How Italian Catholics pulled the plug on US executions
The news has broken today that the sole US manufacturer of a key drug used in lethal injections will cease production because authorities in Italy, where the drug was to be made, wanted a guarantee that it wouldn't be used to put inmates to death.
Hospira Inc. of Lake Forest, Ill, had decided to switch production of the anaesthetic sodium thiopental from its North Carolina plant to Liscate, outside of Milan. But the Italian Parliament wanted the company to control the product's distribution to prevent it being used for executions. Hospira decided it couldn't make that promise and has decided to suspend production -- potentially throwing the death penalty system in the US into disarray.
But what's missing from today's reports is that behind the Italian Parliament's insistence is a lay Catholic movement dedicated -- among many other things - to the eradication of the death penalty around the world. The Rome-based Community of Sant'Egidio had been engaged in discussions with Hospira's Italian subsidiary, Hospira SL, which led to meetings with the Foreign Affairs minister, Franco Frattini, and the Ministry of Health. The result of those meetings was an agreement that the production of the drug in Italy would have to be for strictly therapeutic purposes. The company has long deplored its use in executions, and said it regretted the need to cease production.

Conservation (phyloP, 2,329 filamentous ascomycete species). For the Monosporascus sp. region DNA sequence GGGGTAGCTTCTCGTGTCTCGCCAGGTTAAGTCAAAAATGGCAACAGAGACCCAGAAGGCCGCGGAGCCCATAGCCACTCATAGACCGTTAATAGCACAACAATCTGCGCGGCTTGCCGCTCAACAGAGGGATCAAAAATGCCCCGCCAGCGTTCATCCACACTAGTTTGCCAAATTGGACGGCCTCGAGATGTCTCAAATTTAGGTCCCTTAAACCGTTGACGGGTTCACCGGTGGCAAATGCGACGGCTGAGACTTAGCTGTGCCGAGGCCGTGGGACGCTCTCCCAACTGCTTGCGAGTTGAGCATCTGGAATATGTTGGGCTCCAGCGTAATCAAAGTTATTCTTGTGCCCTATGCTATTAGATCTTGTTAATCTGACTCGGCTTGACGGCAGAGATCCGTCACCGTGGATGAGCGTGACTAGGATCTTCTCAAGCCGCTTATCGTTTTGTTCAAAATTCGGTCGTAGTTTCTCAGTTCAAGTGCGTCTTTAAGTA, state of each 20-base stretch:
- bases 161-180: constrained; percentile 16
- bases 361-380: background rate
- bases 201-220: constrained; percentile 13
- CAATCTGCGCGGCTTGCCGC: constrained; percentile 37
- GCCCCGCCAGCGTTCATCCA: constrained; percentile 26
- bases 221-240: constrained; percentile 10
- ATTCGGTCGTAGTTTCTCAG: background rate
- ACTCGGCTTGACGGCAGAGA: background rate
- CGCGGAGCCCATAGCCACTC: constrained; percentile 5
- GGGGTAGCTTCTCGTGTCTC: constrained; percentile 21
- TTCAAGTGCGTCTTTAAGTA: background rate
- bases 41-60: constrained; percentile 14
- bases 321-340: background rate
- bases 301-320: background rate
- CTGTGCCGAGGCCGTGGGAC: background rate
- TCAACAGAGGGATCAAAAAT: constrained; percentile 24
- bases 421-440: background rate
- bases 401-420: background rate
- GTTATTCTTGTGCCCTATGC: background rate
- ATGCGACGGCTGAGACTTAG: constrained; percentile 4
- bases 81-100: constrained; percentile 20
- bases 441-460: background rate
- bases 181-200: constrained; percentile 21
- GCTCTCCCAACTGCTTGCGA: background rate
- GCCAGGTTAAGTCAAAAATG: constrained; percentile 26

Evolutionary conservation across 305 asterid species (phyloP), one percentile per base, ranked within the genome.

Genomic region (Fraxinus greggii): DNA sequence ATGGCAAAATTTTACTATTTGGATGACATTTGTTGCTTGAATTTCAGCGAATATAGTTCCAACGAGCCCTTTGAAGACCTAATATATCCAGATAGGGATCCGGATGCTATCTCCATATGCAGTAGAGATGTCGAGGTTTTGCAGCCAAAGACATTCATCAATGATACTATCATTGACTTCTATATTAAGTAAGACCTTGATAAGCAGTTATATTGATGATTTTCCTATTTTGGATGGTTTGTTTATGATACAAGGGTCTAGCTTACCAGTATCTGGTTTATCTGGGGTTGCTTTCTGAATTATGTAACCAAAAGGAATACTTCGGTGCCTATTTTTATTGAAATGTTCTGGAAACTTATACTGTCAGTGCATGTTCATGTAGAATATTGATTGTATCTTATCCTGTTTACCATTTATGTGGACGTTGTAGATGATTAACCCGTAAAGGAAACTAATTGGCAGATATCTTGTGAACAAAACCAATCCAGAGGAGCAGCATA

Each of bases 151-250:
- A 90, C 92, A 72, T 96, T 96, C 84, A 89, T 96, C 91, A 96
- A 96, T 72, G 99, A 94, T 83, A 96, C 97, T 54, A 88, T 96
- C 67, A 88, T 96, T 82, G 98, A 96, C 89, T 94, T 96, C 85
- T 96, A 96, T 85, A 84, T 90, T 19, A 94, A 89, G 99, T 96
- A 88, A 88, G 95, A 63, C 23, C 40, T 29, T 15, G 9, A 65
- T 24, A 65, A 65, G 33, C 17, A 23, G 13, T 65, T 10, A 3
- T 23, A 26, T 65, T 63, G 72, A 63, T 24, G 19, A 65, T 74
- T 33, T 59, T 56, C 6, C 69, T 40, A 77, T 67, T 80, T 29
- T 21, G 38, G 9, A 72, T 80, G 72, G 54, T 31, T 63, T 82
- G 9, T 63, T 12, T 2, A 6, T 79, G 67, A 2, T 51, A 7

Hospira's choice to end production because it couldn't give that guarantee was described as "highly responsible" by Sant'Egidio's spokesman, Mario Marazziti, who said: "It highlights the point that therapeutic drugs and doctors should never be used to bring about death".
Sidium thiopental is already in short supply after the British government last November also banned the UK manufacture of the drug following a campaign by the British NGO Reprieve. According to the Wall Street Journal's law blog, Hospira's decision means the death penalty system in the US "is potentially thrown into turmoil". States can attempt to use another anaesthetic instead -- Oklahoma, for example, has switched to a drug used to euthanise cats and dogs -- but it involves seeking clearance from the courts, which is likely to delay executions.
There is a lesson here about globalization. It's not just the market that's gone global. It's civil society pressure, too.